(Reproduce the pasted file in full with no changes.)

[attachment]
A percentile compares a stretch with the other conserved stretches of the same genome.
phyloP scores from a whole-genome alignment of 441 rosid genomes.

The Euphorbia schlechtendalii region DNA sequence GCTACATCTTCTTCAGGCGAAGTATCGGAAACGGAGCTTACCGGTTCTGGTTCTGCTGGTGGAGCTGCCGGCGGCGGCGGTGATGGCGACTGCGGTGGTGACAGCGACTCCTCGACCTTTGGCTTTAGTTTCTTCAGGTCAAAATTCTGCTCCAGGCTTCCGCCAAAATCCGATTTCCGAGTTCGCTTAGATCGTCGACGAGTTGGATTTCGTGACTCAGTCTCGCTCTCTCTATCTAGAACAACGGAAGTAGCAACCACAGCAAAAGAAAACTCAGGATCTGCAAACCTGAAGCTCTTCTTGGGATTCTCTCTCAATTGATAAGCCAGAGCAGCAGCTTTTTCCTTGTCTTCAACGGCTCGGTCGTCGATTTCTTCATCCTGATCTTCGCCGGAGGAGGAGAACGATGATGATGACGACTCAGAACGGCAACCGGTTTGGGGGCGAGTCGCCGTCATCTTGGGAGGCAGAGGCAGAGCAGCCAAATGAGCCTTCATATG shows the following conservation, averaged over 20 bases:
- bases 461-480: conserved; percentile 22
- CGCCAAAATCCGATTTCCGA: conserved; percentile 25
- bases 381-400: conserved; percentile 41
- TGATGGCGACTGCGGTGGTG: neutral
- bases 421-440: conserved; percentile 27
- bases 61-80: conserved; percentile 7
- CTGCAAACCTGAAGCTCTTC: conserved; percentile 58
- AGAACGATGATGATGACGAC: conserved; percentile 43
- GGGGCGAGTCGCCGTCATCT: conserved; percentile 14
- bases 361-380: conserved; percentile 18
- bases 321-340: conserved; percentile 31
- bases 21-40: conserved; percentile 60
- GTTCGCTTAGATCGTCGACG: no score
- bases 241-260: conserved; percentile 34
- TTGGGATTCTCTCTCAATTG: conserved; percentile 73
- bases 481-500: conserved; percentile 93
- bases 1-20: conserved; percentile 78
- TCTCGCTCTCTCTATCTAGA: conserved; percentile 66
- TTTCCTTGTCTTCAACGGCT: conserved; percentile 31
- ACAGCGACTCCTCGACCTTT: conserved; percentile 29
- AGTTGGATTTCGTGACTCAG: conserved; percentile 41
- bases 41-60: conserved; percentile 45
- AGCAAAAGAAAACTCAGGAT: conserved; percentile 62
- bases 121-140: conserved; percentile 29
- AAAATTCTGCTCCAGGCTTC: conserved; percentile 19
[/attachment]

A percentile compares a stretch with the other conserved stretches of the same genome.
phyloP scores from a whole-genome alignment of 441 rosid genomes.

The Euphorbia schlechtendalii region DNA sequence GCTACATCTTCTTCAGGCGAAGTATCGGAAACGGAGCTTACCGGTTCTGGTTCTGCTGGTGGAGCTGCCGGCGGCGGCGGTGATGGCGACTGCGGTGGTGACAGCGACTCCTCGACCTTTGGCTTTAGTTTCTTCAGGTCAAAATTCTGCTCCAGGCTTCCGCCAAAATCCGATTTCCGAGTTCGCTTAGATCGTCGACGAGTTGGATTTCGTGACTCAGTCTCGCTCTCTCTATCTAGAACAACGGAAGTAGCAACCACAGCAAAAGAAAACTCAGGATCTGCAAACCTGAAGCTCTTCTTGGGATTCTCTCTCAATTGATAAGCCAGAGCAGCAGCTTTTTCCTTGTCTTCAACGGCTCGGTCGTCGATTTCTTCATCCTGATCTTCGCCGGAGGAGGAGAACGATGATGATGACGACTCAGAACGGCAACCGGTTTGGGGGCGAGTCGCCGTCATCTTGGGAGGCAGAGGCAGAGCAGCCAAATGAGCCTTCATATG shows the following conservation, averaged over 20 bases:
- bases 461-480: conserved; percentile 22
- CGCCAAAATCCGATTTCCGA: conserved; percentile 25
- bases 381-400: conserved; percentile 41
- TGATGGCGACTGCGGTGGTG: neutral
- bases 421-440: conserved; percentile 27
- bases 61-80: conserved; percentile 7
- CTGCAAACCTGAAGCTCTTC: conserved; percentile 58
- AGAACGATGATGATGACGAC: conserved; percentile 43
- GGGGCGAGTCGCCGTCATCT: conserved; percentile 14
- bases 361-380: conserved; percentile 18
- bases 321-340: conserved; percentile 31
- bases 21-40: conserved; percentile 60
- GTTCGCTTAGATCGTCGACG: no score
- bases 241-260: conserved; percentile 34
- TTGGGATTCTCTCTCAATTG: conserved; percentile 73
- bases 481-500: conserved; percentile 93
- bases 1-20: conserved; percentile 78
- TCTCGCTCTCTCTATCTAGA: conserved; percentile 66
- TTTCCTTGTCTTCAACGGCT: conserved; percentile 31
- ACAGCGACTCCTCGACCTTT: conserved; percentile 29
- AGTTGGATTTCGTGACTCAG: conserved; percentile 41
- bases 41-60: conserved; percentile 45
- AGCAAAAGAAAACTCAGGAT: conserved; percentile 62
- bases 121-140: conserved; percentile 29
- AAAATTCTGCTCCAGGCTTC: conserved; percentile 19